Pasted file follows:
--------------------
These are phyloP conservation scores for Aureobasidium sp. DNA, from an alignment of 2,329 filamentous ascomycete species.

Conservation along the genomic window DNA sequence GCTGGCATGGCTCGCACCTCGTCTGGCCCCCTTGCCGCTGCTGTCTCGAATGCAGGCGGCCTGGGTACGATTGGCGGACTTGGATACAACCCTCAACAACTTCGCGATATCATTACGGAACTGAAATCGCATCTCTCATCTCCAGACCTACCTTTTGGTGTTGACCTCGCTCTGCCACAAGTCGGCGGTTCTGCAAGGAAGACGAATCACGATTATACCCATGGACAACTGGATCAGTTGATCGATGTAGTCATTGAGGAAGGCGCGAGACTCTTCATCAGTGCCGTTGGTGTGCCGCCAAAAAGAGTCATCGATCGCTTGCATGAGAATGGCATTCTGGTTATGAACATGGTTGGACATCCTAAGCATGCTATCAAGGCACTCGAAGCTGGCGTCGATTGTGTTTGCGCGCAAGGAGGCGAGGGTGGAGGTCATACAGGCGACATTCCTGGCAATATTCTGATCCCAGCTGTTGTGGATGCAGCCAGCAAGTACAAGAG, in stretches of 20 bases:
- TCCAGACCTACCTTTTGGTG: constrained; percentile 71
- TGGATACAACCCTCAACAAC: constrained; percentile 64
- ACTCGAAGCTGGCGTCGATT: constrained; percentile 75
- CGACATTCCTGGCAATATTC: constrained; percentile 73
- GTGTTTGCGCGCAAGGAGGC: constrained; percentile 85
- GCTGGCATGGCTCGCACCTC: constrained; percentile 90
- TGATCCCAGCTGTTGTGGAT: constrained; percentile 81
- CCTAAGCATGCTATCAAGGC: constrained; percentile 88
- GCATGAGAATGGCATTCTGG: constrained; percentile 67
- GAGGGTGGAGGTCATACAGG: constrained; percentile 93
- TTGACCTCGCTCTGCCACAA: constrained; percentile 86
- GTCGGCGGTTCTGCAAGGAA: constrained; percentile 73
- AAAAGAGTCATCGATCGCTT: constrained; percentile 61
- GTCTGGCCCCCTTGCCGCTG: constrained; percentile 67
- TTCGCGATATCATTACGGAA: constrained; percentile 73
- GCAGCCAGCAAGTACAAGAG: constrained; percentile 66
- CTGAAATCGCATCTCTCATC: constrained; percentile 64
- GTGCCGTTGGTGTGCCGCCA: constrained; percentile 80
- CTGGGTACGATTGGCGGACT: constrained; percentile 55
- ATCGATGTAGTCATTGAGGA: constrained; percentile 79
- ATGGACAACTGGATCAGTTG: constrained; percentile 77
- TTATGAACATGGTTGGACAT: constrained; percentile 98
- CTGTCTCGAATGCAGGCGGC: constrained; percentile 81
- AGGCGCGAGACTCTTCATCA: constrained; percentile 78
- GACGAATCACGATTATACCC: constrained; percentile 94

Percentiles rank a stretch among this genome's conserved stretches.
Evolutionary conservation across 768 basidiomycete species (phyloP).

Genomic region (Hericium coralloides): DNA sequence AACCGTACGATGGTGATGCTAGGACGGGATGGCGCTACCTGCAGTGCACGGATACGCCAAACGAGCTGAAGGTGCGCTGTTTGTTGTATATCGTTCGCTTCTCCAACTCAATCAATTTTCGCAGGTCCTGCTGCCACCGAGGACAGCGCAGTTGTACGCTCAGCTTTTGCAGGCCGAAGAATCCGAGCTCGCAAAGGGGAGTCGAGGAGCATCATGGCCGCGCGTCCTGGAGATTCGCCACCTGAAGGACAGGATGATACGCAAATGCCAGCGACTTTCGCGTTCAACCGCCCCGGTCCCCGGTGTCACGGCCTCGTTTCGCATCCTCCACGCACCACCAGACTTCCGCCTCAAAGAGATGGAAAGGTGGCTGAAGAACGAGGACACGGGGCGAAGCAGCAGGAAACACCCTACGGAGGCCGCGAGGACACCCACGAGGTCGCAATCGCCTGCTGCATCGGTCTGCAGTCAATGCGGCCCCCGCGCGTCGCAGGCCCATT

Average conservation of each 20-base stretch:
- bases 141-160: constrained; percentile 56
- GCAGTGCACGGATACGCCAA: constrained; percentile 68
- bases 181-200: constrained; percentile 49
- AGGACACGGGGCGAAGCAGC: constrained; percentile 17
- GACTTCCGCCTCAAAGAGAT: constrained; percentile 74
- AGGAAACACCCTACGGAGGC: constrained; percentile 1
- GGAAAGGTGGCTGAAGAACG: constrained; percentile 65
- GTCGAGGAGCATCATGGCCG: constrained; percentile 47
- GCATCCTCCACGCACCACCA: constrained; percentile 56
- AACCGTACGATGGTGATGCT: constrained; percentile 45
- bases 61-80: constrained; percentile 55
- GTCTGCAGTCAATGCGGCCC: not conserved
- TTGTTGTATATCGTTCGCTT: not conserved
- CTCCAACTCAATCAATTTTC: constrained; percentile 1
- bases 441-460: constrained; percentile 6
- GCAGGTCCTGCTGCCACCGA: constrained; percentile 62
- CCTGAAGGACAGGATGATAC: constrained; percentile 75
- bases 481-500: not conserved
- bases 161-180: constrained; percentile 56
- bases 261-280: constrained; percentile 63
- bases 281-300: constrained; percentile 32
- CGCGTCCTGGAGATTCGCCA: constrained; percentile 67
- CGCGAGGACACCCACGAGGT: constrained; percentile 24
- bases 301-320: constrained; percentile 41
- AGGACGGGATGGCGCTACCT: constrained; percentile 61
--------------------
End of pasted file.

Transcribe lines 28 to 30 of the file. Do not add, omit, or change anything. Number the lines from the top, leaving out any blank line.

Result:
Percentiles rank a stretch among this genome's conserved stretches.
Evolutionary conservation across 768 basidiomycete species (phyloP).

Genomic region (Hericium coralloides): DNA sequence AACCGTACGATGGTGATGCTAGGACGGGATGGCGCTACCTGCAGTGCACGGATACGCCAAACGAGCTGAAGGTGCGCTGTTTGTTGTATATCGTTCGCTTCTCCAACTCAATCAATTTTCGCAGGTCCTGCTGCCACCGAGGACAGCGCAGTTGTACGCTCAGCTTTTGCAGGCCGAAGAATCCGAGCTCGCAAAGGGGAGTCGAGGAGCATCATGGCCGCGCGTCCTGGAGATTCGCCACCTGAAGGACAGGATGATACGCAAATGCCAGCGACTTTCGCGTTCAACCGCCCCGGTCCCCGGTGTCACGGCCTCGTTTCGCATCCTCCACGCACCACCAGACTTCCGCCTCAAAGAGATGGAAAGGTGGCTGAAGAACGAGGACACGGGGCGAAGCAGCAGGAAACACCCTACGGAGGCCGCGAGGACACCCACGAGGTCGCAATCGCCTGCTGCATCGGTCTGCAGTCAATGCGGCCCCCGCGCGTCGCAGGCCCATT